Stating the obvious
Big film studios do deals with national broadcasters that limit, by country, where films can be broadcast. Vestager believes that such licensing agreements restrict access, limit cross-border competition, and are a form of anti-competitive price fixing.
Yes, that is exactly what they are designed to be.
How long it's taken till now for those in power to notice?
Doesn't just apply to films. How about all forms of electronically distributed entertainment. Wouldn't effect me personally, but how about sport?
This isn't a new issue. I remember back in the mid 70s going to a judo competition near Rotterdam and staying with a Dutch family and being surprised to see them watching tele in English, They said nearly everyone in their area had a big aerial point out west so they could see British tele as well as their own local stuff.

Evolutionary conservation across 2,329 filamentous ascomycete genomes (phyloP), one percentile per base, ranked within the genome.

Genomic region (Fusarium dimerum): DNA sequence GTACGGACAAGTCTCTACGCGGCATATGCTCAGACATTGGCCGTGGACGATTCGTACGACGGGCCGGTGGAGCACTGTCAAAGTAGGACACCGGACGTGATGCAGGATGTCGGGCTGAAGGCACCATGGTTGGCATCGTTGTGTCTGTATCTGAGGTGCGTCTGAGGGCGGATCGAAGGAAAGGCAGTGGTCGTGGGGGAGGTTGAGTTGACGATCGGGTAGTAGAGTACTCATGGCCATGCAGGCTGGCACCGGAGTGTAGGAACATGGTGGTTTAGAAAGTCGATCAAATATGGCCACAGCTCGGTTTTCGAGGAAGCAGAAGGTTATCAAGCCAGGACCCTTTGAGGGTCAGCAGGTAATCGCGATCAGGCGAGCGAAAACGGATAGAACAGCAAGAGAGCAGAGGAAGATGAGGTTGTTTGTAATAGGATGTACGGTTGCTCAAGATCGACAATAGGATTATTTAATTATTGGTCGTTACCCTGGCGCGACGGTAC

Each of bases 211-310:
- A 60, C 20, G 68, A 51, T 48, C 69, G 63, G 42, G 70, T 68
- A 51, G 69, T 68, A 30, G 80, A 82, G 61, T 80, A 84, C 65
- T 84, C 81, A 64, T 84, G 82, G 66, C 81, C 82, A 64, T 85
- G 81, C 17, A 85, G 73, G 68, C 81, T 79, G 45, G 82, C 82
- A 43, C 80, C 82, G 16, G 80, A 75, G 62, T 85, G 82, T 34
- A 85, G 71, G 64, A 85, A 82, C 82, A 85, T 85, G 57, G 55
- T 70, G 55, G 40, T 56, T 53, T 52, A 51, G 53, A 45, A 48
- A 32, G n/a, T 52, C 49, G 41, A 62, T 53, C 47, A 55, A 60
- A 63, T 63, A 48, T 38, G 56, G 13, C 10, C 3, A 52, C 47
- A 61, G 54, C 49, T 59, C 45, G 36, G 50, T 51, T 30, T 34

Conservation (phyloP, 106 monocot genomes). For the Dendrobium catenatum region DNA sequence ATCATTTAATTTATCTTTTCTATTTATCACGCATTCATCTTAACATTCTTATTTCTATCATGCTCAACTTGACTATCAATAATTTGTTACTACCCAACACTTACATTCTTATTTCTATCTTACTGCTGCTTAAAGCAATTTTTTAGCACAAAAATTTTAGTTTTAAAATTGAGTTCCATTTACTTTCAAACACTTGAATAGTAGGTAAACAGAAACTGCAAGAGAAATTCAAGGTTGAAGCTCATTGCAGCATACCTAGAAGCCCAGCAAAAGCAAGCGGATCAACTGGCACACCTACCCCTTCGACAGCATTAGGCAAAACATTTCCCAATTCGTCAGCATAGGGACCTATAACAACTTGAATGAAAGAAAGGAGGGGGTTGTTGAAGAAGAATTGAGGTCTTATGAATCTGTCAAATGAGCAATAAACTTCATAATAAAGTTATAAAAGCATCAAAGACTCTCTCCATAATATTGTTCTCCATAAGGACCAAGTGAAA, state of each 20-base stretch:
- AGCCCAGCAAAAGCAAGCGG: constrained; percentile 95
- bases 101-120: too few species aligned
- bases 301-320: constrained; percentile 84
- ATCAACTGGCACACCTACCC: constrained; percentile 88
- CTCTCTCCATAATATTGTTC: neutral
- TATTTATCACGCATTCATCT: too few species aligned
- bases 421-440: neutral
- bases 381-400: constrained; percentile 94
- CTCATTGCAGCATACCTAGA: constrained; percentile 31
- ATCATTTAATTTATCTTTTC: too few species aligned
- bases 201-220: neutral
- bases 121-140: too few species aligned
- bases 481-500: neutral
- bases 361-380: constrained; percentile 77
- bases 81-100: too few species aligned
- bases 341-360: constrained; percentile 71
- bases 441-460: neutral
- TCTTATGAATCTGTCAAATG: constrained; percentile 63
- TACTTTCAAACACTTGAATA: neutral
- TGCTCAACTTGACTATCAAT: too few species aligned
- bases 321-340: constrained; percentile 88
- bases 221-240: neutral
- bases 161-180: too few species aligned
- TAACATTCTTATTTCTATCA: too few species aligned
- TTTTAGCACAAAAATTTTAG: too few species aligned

Doing away with geo blocking will lose some business a shed load of money. The question is whether their interests and their profits should be allowed to trump the law. Businesses are quick enough to extol the virtues of globalisation when it makes them cash, they don't tend to like the flip side though. But there are businesses that will lose out. Using sport as an example, I seem to remember there was a case involving the English Premier League and Greece, so using that. Its seems there are massive numbers of people in the UK who are prepared to spend a fortune for the coverage of this football, allowing Sky to pay the league a staggering amount of money. It would seem a reasonable bet that people in Greece won't be as desperate to see English clubs playing, so they get the coverage at a lower price since they are unlikely to fork over the same amount as English fans. But they do pay something, so this increases the total take for Sky and therefore the league. It's basic economics, but it would also seem to be totally illegal.
So it profit more important or the principal of free trade where it benefits consumers rather than just businesses. Of course consumers get to vote, but politicians seem to have given up thinking that voters are important, whereas companies exert influence in other ways, which politicians seem to find more important these days.